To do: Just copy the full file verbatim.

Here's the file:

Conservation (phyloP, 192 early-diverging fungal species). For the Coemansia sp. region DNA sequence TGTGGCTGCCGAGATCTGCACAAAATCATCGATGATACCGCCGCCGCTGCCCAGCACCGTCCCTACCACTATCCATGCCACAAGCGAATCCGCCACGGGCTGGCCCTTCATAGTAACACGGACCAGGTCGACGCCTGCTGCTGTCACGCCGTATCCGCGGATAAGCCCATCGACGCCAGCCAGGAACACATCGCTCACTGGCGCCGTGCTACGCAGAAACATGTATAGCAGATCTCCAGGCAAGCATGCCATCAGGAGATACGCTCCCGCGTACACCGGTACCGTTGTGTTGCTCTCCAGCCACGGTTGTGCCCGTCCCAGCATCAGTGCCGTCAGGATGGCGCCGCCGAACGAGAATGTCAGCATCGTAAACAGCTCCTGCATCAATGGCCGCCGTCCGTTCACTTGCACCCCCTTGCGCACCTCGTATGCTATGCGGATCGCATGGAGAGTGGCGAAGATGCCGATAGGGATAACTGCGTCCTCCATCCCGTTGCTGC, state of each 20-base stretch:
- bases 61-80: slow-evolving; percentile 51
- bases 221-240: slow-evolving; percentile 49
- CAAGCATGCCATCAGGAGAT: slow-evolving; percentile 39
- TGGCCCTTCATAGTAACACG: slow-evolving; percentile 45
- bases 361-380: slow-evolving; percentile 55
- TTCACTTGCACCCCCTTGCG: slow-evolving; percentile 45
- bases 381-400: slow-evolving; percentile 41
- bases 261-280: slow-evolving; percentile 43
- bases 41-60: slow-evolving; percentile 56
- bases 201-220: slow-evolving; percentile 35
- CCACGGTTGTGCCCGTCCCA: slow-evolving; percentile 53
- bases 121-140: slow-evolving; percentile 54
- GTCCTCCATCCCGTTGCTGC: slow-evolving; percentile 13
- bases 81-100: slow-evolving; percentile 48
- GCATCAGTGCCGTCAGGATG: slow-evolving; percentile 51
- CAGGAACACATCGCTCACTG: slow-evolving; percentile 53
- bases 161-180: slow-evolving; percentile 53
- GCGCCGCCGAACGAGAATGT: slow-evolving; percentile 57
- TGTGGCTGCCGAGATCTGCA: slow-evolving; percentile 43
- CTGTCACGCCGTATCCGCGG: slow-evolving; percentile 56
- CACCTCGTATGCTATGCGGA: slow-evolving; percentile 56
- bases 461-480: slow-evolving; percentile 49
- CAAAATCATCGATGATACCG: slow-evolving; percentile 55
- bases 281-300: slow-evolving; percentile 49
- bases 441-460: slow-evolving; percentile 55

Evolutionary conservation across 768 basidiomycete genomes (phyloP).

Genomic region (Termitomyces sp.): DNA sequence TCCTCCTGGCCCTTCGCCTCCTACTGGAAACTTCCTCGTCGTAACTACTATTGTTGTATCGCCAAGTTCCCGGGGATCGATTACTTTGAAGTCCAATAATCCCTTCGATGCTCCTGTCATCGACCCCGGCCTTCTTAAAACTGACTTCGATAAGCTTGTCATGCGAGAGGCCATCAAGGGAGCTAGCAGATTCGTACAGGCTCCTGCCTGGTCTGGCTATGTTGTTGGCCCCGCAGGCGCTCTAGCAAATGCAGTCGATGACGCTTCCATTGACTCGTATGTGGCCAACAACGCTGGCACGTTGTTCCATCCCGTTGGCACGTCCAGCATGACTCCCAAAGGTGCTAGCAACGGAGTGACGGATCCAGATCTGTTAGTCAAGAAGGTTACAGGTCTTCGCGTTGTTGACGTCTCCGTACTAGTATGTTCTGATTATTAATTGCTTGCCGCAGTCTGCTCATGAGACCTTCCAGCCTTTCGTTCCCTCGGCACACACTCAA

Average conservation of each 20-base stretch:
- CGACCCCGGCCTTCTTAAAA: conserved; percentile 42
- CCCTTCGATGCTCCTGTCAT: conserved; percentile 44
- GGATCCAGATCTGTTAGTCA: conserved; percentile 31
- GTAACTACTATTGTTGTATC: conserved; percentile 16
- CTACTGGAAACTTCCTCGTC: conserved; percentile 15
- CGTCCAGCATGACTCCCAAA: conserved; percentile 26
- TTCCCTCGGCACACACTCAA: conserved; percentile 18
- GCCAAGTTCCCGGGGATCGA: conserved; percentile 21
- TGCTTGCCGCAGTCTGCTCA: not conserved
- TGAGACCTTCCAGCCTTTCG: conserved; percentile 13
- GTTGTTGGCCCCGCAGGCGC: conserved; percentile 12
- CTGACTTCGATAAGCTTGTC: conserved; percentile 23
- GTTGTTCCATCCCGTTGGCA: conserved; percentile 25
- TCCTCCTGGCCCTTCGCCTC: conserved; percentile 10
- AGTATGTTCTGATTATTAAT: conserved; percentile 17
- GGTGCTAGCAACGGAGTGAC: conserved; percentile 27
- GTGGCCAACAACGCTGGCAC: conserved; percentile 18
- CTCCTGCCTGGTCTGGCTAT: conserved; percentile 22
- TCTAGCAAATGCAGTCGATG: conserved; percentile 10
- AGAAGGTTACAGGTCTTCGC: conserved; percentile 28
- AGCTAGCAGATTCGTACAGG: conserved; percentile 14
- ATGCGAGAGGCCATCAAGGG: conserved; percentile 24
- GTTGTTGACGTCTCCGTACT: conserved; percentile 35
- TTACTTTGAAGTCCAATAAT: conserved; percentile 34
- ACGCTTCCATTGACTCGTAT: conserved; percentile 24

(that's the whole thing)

Conservation (phyloP, 192 early-diverging fungal species). For the Coemansia sp. region DNA sequence TGTGGCTGCCGAGATCTGCACAAAATCATCGATGATACCGCCGCCGCTGCCCAGCACCGTCCCTACCACTATCCATGCCACAAGCGAATCCGCCACGGGCTGGCCCTTCATAGTAACACGGACCAGGTCGACGCCTGCTGCTGTCACGCCGTATCCGCGGATAAGCCCATCGACGCCAGCCAGGAACACATCGCTCACTGGCGCCGTGCTACGCAGAAACATGTATAGCAGATCTCCAGGCAAGCATGCCATCAGGAGATACGCTCCCGCGTACACCGGTACCGTTGTGTTGCTCTCCAGCCACGGTTGTGCCCGTCCCAGCATCAGTGCCGTCAGGATGGCGCCGCCGAACGAGAATGTCAGCATCGTAAACAGCTCCTGCATCAATGGCCGCCGTCCGTTCACTTGCACCCCCTTGCGCACCTCGTATGCTATGCGGATCGCATGGAGAGTGGCGAAGATGCCGATAGGGATAACTGCGTCCTCCATCCCGTTGCTGC, state of each 20-base stretch:
- bases 61-80: slow-evolving; percentile 51
- bases 221-240: slow-evolving; percentile 49
- CAAGCATGCCATCAGGAGAT: slow-evolving; percentile 39
- TGGCCCTTCATAGTAACACG: slow-evolving; percentile 45
- bases 361-380: slow-evolving; percentile 55
- TTCACTTGCACCCCCTTGCG: slow-evolving; percentile 45
- bases 381-400: slow-evolving; percentile 41
- bases 261-280: slow-evolving; percentile 43
- bases 41-60: slow-evolving; percentile 56
- bases 201-220: slow-evolving; percentile 35
- CCACGGTTGTGCCCGTCCCA: slow-evolving; percentile 53
- bases 121-140: slow-evolving; percentile 54
- GTCCTCCATCCCGTTGCTGC: slow-evolving; percentile 13
- bases 81-100: slow-evolving; percentile 48
- GCATCAGTGCCGTCAGGATG: slow-evolving; percentile 51
- CAGGAACACATCGCTCACTG: slow-evolving; percentile 53
- bases 161-180: slow-evolving; percentile 53
- GCGCCGCCGAACGAGAATGT: slow-evolving; percentile 57
- TGTGGCTGCCGAGATCTGCA: slow-evolving; percentile 43
- CTGTCACGCCGTATCCGCGG: slow-evolving; percentile 56
- CACCTCGTATGCTATGCGGA: slow-evolving; percentile 56
- bases 461-480: slow-evolving; percentile 49
- CAAAATCATCGATGATACCG: slow-evolving; percentile 55
- bases 281-300: slow-evolving; percentile 49
- bases 441-460: slow-evolving; percentile 55

Evolutionary conservation across 768 basidiomycete genomes (phyloP).

Genomic region (Termitomyces sp.): DNA sequence TCCTCCTGGCCCTTCGCCTCCTACTGGAAACTTCCTCGTCGTAACTACTATTGTTGTATCGCCAAGTTCCCGGGGATCGATTACTTTGAAGTCCAATAATCCCTTCGATGCTCCTGTCATCGACCCCGGCCTTCTTAAAACTGACTTCGATAAGCTTGTCATGCGAGAGGCCATCAAGGGAGCTAGCAGATTCGTACAGGCTCCTGCCTGGTCTGGCTATGTTGTTGGCCCCGCAGGCGCTCTAGCAAATGCAGTCGATGACGCTTCCATTGACTCGTATGTGGCCAACAACGCTGGCACGTTGTTCCATCCCGTTGGCACGTCCAGCATGACTCCCAAAGGTGCTAGCAACGGAGTGACGGATCCAGATCTGTTAGTCAAGAAGGTTACAGGTCTTCGCGTTGTTGACGTCTCCGTACTAGTATGTTCTGATTATTAATTGCTTGCCGCAGTCTGCTCATGAGACCTTCCAGCCTTTCGTTCCCTCGGCACACACTCAA

Average conservation of each 20-base stretch:
- CGACCCCGGCCTTCTTAAAA: conserved; percentile 42
- CCCTTCGATGCTCCTGTCAT: conserved; percentile 44
- GGATCCAGATCTGTTAGTCA: conserved; percentile 31
- GTAACTACTATTGTTGTATC: conserved; percentile 16
- CTACTGGAAACTTCCTCGTC: conserved; percentile 15
- CGTCCAGCATGACTCCCAAA: conserved; percentile 26
- TTCCCTCGGCACACACTCAA: conserved; percentile 18
- GCCAAGTTCCCGGGGATCGA: conserved; percentile 21
- TGCTTGCCGCAGTCTGCTCA: not conserved
- TGAGACCTTCCAGCCTTTCG: conserved; percentile 13
- GTTGTTGGCCCCGCAGGCGC: conserved; percentile 12
- CTGACTTCGATAAGCTTGTC: conserved; percentile 23
- GTTGTTCCATCCCGTTGGCA: conserved; percentile 25
- TCCTCCTGGCCCTTCGCCTC: conserved; percentile 10
- AGTATGTTCTGATTATTAAT: conserved; percentile 17
- GGTGCTAGCAACGGAGTGAC: conserved; percentile 27
- GTGGCCAACAACGCTGGCAC: conserved; percentile 18
- CTCCTGCCTGGTCTGGCTAT: conserved; percentile 22
- TCTAGCAAATGCAGTCGATG: conserved; percentile 10
- AGAAGGTTACAGGTCTTCGC: conserved; percentile 28
- AGCTAGCAGATTCGTACAGG: conserved; percentile 14
- ATGCGAGAGGCCATCAAGGG: conserved; percentile 24
- GTTGTTGACGTCTCCGTACT: conserved; percentile 35
- TTACTTTGAAGTCCAATAAT: conserved; percentile 34
- ACGCTTCCATTGACTCGTAT: conserved; percentile 24